South Sudan - Losing Power The frequent buzz of the motorcycle taxis—boda-bodas—of Juba have diminished somewhat since I returned to the South Sudanese capital. The thumping of the generators that power the city are also somewhat more discrete. For South Sudan is suffering from an acute fuel shortage, caused by the block—I want to say “-ade”, but that engenders an act of war—so we’ll say “-age” of trade routes between the north and south. Despite South Sudan’s impending independence, she still relies on the north for much of her supplies. And despite producing the majority of Sudan’s oil, the South relies on the north for its refinement, and therefore, domestic fuel supply. The conflict in South Kordofan and Abyei are, by no means, helping the situation. Other routes are open, with neighbouring Kenya and Uganda, but a regional fuel crisis, partly as a result of the conflict in Libya, means that South Sudan’s problems are exacerbated by being at the end of that chain. The “city power” is virtually non-existent much of the time. It’s source? Large diesel generators near the Nile. And establishments here are worried about their stock of diesel to keep their jennies running. Getting around is a lot more expensive: petrol, the rarest of fuel-stuffs right now, is going for $10 a litre on the black-market. Many people, and in some cases, organisations, are having to ration their driving. Local watering holes are becoming more and more frequented compared to their farther flung competitors. But the effect is rather more dramatic on those who have not the capacity to deal with commodity-price increases. Almost all of the products in local markets are imported; South Sudan’s agricultural sector is far from developed. And so with many good coming from neighbouring Uganda, any fuel-price increases mean an increase in food prices. An increase few southern Sudanese can afford.

South Sudan - Losing Power

The frequent buzz of the motorcycle taxis—boda-bodas—of Juba have diminished somewhat since I returned to the South Sudanese capital. The thumping of the generators that power the city are also somewhat more discrete.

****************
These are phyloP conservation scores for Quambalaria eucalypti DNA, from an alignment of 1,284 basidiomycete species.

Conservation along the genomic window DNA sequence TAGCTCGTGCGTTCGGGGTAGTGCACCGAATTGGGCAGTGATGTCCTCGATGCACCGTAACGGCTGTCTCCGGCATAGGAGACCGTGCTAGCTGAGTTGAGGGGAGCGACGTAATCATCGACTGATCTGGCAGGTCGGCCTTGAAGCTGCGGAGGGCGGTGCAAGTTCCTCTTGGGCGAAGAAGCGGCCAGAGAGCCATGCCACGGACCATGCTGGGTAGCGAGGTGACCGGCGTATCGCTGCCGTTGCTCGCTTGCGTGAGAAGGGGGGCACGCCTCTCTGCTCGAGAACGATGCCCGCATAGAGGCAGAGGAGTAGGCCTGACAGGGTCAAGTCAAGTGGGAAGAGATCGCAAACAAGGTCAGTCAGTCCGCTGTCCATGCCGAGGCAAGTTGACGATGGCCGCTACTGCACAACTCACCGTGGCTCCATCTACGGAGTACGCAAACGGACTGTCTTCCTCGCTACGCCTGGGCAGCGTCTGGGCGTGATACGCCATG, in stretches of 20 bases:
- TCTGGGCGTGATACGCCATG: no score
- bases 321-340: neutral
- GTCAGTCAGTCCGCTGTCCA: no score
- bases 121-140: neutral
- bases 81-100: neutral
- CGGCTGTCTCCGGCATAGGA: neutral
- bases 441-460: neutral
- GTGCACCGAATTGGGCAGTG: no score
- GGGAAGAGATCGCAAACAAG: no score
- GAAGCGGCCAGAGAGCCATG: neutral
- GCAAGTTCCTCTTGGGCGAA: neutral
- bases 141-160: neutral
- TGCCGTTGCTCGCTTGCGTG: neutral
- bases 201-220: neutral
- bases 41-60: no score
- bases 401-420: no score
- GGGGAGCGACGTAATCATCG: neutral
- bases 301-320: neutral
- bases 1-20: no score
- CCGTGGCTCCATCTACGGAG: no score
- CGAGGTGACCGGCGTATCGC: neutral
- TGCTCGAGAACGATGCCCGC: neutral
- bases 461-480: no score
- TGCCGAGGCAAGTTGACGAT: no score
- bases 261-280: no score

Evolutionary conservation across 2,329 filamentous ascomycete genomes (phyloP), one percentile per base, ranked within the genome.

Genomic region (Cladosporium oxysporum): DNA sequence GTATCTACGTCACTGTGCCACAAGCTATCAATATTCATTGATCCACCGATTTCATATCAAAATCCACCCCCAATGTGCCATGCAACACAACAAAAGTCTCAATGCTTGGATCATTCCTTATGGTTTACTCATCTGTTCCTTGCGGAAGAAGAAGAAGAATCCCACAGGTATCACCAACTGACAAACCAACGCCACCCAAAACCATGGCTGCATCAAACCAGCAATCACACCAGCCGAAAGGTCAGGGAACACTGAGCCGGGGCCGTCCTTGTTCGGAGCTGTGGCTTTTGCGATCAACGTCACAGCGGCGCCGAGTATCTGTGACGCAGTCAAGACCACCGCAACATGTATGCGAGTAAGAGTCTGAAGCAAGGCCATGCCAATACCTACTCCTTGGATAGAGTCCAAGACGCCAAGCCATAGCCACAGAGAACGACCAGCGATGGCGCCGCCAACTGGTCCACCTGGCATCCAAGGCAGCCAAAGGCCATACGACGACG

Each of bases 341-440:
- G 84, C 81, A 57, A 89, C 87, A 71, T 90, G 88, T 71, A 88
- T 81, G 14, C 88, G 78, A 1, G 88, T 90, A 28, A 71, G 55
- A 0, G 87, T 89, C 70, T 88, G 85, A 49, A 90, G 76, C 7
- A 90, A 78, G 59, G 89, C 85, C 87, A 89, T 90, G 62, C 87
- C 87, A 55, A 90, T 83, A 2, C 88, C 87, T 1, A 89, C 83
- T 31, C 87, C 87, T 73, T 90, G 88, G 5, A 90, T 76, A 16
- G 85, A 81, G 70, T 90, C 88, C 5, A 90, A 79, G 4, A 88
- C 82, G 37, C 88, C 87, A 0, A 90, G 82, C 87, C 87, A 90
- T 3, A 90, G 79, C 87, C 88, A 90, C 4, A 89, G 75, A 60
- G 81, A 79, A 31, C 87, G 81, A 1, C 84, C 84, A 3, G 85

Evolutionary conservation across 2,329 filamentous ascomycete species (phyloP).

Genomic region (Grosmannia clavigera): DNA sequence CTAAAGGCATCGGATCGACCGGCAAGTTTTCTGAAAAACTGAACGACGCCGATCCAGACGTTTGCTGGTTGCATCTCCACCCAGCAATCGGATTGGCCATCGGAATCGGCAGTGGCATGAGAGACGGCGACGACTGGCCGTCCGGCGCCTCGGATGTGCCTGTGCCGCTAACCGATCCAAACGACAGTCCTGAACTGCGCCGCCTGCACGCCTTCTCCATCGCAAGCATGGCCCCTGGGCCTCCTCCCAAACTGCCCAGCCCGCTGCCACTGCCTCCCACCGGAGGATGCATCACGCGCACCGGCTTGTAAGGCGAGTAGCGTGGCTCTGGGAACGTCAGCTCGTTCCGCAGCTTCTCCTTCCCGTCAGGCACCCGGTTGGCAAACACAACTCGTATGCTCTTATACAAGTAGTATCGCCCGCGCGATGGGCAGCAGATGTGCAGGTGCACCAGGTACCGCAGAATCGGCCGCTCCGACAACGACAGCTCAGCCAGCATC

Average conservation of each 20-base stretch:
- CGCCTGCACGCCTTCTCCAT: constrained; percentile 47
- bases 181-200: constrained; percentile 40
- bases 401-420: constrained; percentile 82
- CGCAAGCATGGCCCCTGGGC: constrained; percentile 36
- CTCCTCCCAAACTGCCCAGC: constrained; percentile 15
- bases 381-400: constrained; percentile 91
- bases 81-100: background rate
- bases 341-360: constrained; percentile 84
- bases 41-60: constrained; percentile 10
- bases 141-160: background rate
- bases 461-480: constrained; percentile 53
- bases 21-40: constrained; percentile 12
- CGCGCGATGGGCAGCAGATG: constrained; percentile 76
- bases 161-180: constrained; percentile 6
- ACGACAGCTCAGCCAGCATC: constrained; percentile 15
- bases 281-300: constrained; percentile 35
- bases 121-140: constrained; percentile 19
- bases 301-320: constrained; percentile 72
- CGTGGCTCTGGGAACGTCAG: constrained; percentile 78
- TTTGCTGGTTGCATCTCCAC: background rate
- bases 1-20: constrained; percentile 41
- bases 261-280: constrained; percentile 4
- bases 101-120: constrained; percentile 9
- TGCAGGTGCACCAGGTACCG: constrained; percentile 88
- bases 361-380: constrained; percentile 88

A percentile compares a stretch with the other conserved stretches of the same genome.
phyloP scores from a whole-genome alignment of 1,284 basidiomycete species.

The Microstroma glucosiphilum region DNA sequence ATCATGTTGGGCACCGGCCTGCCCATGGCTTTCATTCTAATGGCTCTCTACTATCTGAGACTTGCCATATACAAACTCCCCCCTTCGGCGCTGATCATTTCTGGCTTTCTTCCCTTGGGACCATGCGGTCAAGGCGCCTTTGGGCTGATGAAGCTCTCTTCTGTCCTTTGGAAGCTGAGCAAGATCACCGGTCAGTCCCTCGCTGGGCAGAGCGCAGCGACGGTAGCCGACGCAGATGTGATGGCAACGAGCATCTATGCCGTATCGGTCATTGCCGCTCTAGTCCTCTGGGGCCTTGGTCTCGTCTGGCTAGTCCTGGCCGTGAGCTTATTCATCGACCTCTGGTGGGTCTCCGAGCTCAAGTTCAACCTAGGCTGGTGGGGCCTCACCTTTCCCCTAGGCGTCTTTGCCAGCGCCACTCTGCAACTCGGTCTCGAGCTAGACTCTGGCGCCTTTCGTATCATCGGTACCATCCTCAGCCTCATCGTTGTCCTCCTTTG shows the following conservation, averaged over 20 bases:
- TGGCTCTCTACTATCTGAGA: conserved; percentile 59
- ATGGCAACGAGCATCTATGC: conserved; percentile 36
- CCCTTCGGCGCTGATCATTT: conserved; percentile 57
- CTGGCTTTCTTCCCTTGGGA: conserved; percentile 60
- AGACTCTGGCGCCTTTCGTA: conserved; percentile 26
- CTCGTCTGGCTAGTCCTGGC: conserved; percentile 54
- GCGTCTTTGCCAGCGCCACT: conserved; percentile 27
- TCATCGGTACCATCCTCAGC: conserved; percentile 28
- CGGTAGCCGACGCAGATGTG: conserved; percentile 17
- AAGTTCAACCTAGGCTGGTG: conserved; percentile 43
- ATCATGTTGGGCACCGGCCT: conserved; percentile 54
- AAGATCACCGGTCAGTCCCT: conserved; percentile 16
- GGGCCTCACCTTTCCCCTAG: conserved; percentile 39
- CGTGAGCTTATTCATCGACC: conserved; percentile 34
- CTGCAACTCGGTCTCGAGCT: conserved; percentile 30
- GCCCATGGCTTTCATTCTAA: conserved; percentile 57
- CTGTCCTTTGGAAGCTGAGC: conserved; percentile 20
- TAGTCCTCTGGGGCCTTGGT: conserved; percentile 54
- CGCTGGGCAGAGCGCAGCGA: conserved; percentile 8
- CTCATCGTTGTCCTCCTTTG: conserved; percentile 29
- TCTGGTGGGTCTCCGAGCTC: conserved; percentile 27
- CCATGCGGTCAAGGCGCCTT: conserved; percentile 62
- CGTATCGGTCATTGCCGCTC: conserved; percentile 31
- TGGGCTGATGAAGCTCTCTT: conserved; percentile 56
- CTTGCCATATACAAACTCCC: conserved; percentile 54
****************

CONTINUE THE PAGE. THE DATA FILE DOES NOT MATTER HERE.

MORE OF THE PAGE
For South Sudan is suffering from an acute fuel shortage, caused by the block—I want to say “-ade”, but that engenders an act of war—so we’ll say “-age” of trade routes between the north and south. Despite South Sudan’s impending independence, she still relies on the north for much of her supplies. And despite producing the majority of Sudan’s oil, the South relies on the north for its refinement, and therefore, domestic fuel supply. The conflict in South Kordofan and Abyei are, by no means, helping the situation.

Other routes are open, with neighbouring Kenya and Uganda, but a regional fuel crisis, partly as a result of the conflict in Libya, means that South Sudan’s problems are exacerbated by being at the end of that chain.

The “city power” is virtually non-existent much of the time. It’s source? Large diesel generators near the Nile. And establishments here are worried about their stock of diesel to keep their jennies running.

Getting around is a lot more expensive: petrol, the rarest of fuel-stuffs right now, is going for $10 a litre on the black-market. Many people, and in some cases, organisations, are having to ration their driving. Local watering holes are becoming more and more frequented compared to their farther flung competitors.

But the effect is rather more dramatic on those who have not the capacity to deal with commodity-price increases. Almost all of the products in local markets are imported; South Sudan’s agricultural sector is far from developed. And so with many good coming from neighbouring Uganda, any fuel-price increases mean an increase in food prices. An increase few southern Sudanese can afford.